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Racing will be a real drag tonight



: — Drag racing.


: Today, gates open at — p.m., — races start at 4.


: Southern Oregon Dragway.


: Nitro funny cars and — dragsters from the National Hot Rod Association will make two runs each — down the quarter-mile strip. Also competing will be alcohol dragsters — and funny cars, sportsman door slammers and local bracket — racing cars.


: Top funny cars and — dragsters will be shooting for 300 mph, a speed no car has ever — accomplished in Oregon. —

For seven years, Jerry Toliver got his racing thrills from blown alcohol hydroplanes. But a near-fatal accident in 1995 prompted him to seek a safer sport.

So Toliver jumped into a nitro funny car, where speeds of 300 mph down a quarter-mile drag strip are not uncommon.

Toliver, from Huntington Beach, Calif., will be one of the participants in tonight's Top Fuel Tuesday at the Southern Oregon Dragway in White City. Toliver and Dale Creasy Jr. of Lansing, Ill., will attempt to reach the coveted 300 mph barrier in their funny cars, while Randy Parks of Lombard, Ill., and David Grubnic of Ennis, Mont., will try to do likewise in their top fuel dragsters.

Also, 20-year-old Cristen Powell will attempt to earn her funny car license by reaching a minimum speed of 270 mph and a minimum elapsed time of 5.85.

Powell, who graduated from Jesuit High School in Portland and is now attending Linfield College in McMinnville, is in the final stage of the licensing process.

Earlier, she met two other requirements. First, she proved she can operate a funny car when she completed a run. Then she met lesser speed and time standards.

Powell is one of only five women to win a top fuel dragster national event.

Along with the racing, a pro wrestling match featuring Greg The Hammer Valentine and Steve The Gigolo Rizzono will take place. Valentine competed in a World Championship Wrestling event in South Dakota Monday night.

Wrestling is not something Toliver did much of when he switched from boats to dragsters.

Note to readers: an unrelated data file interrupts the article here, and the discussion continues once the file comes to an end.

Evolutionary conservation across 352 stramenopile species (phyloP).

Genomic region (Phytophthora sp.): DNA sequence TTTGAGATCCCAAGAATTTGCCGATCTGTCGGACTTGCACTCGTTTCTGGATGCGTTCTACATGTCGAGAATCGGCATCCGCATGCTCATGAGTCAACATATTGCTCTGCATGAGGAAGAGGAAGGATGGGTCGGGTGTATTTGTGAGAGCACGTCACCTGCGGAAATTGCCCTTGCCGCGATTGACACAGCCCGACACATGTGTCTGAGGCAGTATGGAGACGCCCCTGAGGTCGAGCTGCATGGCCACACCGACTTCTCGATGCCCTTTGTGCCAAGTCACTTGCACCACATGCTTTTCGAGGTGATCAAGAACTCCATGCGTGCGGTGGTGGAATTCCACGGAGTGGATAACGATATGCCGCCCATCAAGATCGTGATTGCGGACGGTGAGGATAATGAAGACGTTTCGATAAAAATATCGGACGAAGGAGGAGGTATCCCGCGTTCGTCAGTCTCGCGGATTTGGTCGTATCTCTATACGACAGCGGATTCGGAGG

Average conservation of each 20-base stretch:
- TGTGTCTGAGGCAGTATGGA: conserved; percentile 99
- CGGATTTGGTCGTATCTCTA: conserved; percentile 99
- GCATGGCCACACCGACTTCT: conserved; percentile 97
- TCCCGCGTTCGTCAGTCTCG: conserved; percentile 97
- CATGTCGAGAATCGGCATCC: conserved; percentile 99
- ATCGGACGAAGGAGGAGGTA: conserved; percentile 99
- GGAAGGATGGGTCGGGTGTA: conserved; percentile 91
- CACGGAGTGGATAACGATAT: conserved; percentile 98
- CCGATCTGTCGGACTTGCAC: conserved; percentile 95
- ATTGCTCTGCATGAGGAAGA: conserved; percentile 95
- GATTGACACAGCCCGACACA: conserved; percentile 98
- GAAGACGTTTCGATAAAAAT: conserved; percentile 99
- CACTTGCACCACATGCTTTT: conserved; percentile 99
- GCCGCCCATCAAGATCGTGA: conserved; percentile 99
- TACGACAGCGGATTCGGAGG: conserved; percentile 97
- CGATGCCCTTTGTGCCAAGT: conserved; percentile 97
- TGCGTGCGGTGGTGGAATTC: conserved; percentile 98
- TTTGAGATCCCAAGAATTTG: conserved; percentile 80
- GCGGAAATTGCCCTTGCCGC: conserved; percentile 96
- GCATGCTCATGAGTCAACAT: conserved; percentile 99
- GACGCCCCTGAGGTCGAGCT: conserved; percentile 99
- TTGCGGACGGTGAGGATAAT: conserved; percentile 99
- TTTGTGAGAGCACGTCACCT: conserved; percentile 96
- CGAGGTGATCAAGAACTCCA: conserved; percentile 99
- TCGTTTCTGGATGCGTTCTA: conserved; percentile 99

Toliver broke his back in three places and also fractured his hand. He spent only a week in the hospital, but it took the better part of a year to fully recover.

While on the mend Toliver returned to drag racing, where he had raced his 1966 Chevy II Nova in high school.

Racing on asphalt is definitely safer than racing on water, says Toliver, whose boat disintegrated on Puddingstone Reservoir near Pomona, Calif., after hitting another boat's wake. Asphalt is more forgiving than water, believe it or not. And you don't drown on asphalt.

Toliver had been around the track as a kid watching his uncles -- Art and Jack Crisman -- become stars on the National Hot Rod Association circuit. Both are now in the NHRA Hall of Fame.

Of course, racing a Chevy Nova and a top fuel funny car featuring nearly 7,000 horsepower are hardly the same thing. Toliver vividly remembers his first trip down the track in his fire-breathing machine.

It was an unbelievable rush, says Toliver, who has gone as fast as 309 mph. The acceleration took my breath away.

Toliver's only brush with disaster came earlier this year in Chicago when his car burned up. The fire occurred when the oil line came off, spewing the hot liquid onto the headers of his engine.

It was a scary moment, but other than a little bit of smoke inhalation, I was fine, he said.

Toliver raced in only about half of the NHRA national events last season. This season, with full sponsorship from the World Wrestling Federation, he's competing in all 23 events.

His Firebird car is worth about $250,000 and features an image of WWF star The Undertaker on its side.

Having full sponsorship means you can run the car hard each time out without worrying about blowing an engine, Toliver says. ``And it means having good parts throughout.

Toliver, who currently ranks 11th in the NHRA funny car point standings, is coming off a good performance in Seattle last weekend. He had the low elapsed time of the event (4.985 seconds) but ran into NHRA points leader John Force in the second round and was eliminated.

The NHRA drivers are between tour stops in Seattle and Sonoma, Calif. Tonight's format is what's known as a match race, meaning the drivers are paired against selected opponents beforehand. They are paid simply for showing up.

Medford is a convenient place to stop, but racing in the middle of the week is a lot of extra work for the crew, says Toliver, who is in the midst of a 14-event, 12-day stint.

Although 300 mph passes are rather common these days, no drag racer has ever hit the mark at the White City track or anywhere in Oregon. The Southern Oregon Dragway track record is 278 mph, set by Gary Densham in 1995.

High temperatures and a lack of rubber on the track are detriments to reaching the barrier. Heat robs the engines of oxygen and brings oil to the surface of the track, causing the cars to lose traction. Today's high is projected to be 90 to 95 degrees.

A shortage of rubber could also be a drawback due to the small number of funny cars and top fuel dragsters that will be on the track tonight. The two premier classes of cars tend to leave the most rubber on the track, leaving better traction for the later runs.

Going 300 is always a possibility and it would be an honor to be the first one to make it happen in Oregon, Toliver said. Sooner or later, it's going to happen.

Last year Densham posted the top speed, a relatively modest 260.19 mph with an elapsed time of 5.62.